Death toll continues to rise days after major landslide in Norway
Rescue workers have uncovered a seventh body from a landslide that buried homes in a village near Norway's capital, police said Sunday, but hopes persist that three people still missing might yet be found alive.
The tragedy occurred early on Wednesday when houses were destroyed and shifted hundreds of metres under a torrent of mud in the village of Ask, 25 km (15 miles) northeast of Oslo.
Police spokesman Bjorn Christian Willersrud told journalists they hoped to find more survivors in the landslide zone. "It is still a rescue operation until we decide otherwise," he said.
Earlier Sunday, the head of the rescue operation, Goran Syversen, told reporters: "We are working hard in the depression created by the landslide.
"We have five teams working at the same time. They are doing very difficult work which is not without risk. Nevertheless, we are making good progress."
Police said the latest body was found near where two others had been recovered, but gave no further details. The teams, backed up by sniffer dogs, helicopters and drones, have now found three bodies on Sunday, one on Saturday and three on Friday.
So far they have identified the body of the first person found on Friday as 31-year-old Eirik Gronolen. The identities of the others have not been released.
But police have published the names of all 10 people, including a two-year-old and a 13-year-old, who went missing on Wednesday.
The worst landslide in Norway in 30 years. Happened at 3 AM tonight.— Kristian Gabrielsen (@KristianGab_) December 30, 2020
A lot of people aren’t found, and 1500 people has been evacuated.
My heart goes out to all the people who lost their house and their belongings, and to family and friends of the people who still aren’t found pic.twitter.com/WiOlBOrEzP
Ten people were also injured in the landslide, including one seriously who was transferred to Oslo for treatment.
About 1,000 people of the town's population of 5,000 have been evacuated, because of fears for the safety of their homes as the land continues to move.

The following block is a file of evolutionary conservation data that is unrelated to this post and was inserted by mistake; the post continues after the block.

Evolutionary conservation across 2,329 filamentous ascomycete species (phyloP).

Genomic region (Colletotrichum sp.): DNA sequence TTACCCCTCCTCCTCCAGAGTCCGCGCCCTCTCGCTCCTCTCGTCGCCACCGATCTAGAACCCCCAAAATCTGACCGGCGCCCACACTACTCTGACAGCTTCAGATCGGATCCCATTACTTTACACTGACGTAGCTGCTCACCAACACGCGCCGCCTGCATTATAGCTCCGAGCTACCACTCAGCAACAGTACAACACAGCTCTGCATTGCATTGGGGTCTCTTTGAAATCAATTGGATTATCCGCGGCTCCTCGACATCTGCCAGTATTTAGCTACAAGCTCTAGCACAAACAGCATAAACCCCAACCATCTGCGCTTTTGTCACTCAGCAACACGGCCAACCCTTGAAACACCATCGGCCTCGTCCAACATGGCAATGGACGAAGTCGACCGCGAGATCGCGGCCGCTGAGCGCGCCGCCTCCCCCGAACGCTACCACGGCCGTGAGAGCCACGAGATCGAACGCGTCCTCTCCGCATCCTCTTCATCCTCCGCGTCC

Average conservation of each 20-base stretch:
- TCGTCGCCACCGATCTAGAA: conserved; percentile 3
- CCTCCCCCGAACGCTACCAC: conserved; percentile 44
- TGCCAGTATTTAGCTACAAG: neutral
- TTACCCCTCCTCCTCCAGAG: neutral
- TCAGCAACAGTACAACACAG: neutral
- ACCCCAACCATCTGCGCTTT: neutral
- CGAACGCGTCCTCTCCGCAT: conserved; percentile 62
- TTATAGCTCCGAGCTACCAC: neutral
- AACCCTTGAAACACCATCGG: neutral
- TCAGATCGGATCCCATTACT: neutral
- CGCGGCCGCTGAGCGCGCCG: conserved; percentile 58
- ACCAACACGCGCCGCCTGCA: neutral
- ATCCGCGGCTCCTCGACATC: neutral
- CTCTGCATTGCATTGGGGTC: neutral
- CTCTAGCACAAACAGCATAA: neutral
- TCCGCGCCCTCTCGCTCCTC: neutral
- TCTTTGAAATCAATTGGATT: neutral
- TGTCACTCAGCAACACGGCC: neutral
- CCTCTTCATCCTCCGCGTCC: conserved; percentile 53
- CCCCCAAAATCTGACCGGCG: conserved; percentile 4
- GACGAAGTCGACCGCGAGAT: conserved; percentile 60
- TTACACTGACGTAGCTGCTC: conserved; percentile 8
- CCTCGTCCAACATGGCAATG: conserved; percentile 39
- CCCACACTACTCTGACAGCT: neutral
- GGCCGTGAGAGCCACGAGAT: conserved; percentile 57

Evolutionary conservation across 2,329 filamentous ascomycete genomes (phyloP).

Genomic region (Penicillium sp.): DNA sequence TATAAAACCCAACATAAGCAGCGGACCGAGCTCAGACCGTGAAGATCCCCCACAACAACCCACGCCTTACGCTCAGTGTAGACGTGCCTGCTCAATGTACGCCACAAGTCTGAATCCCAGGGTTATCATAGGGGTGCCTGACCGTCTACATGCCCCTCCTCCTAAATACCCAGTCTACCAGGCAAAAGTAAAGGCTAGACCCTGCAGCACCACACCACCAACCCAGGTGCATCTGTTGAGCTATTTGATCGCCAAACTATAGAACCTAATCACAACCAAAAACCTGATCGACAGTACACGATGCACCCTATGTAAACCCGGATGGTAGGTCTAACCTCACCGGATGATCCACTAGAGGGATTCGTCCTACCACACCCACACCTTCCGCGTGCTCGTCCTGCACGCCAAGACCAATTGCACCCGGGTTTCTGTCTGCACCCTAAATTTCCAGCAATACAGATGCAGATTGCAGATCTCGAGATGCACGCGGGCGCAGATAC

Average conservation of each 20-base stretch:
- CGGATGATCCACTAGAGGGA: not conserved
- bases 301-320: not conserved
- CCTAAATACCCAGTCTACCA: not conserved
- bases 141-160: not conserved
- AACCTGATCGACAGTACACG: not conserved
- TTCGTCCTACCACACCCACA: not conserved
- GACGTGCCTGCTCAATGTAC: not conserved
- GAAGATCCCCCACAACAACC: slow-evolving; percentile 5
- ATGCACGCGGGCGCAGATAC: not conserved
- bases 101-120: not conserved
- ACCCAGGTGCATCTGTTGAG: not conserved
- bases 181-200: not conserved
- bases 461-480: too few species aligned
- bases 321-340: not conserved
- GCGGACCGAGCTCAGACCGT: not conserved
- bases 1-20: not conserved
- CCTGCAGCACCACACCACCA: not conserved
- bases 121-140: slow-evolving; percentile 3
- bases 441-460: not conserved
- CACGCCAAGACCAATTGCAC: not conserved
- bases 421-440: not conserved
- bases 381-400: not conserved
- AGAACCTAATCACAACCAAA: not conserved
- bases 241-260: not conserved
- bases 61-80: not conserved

"It is a completely surreal and terrible situation," one of the evacuees, Olav Gjerdingen, told AFP, adding that his family were sheltering at a hotel.
The rescuers received a visit Sunday from King Harald, his wife Sonja and Crown Prince Haakon, who lit candles for the victims in a local church.
"I'm having trouble finding something to say, because it's absolutely horrible," the king said after the visit.
"This terrible event impacts us all. I sympathise with you who are beginning the new year with sadness and uncertainty," he said in a televised statement.
The authorities have banned all aircraft from the disaster area until 3 pm Monday as they conduct aerial searches.
"We are searching where we believe we might still find survivors," said the head of the team of firefighters, Kenneth Wangen, adding that the search zone had been expanded.
The teams, who are also seeking to rescue family pets, were digging channels in the ground to evacuate casualties.
The Norwegian Water Resources and Energy Directorate (NVE) said the disaster was a "quick clay slide" of approximately 300 by 800 metres (yards).
Quick clay is a sort of clay found in Norway and Sweden that can collapse and turn to fluid when overstressed.
On the recommendations of the NVE, the authorities decided to narrow the evacuation, allowing some local people to return to their homes.
Some local people have lit candles near the perimeter of the disaster site in tribute to the victims.
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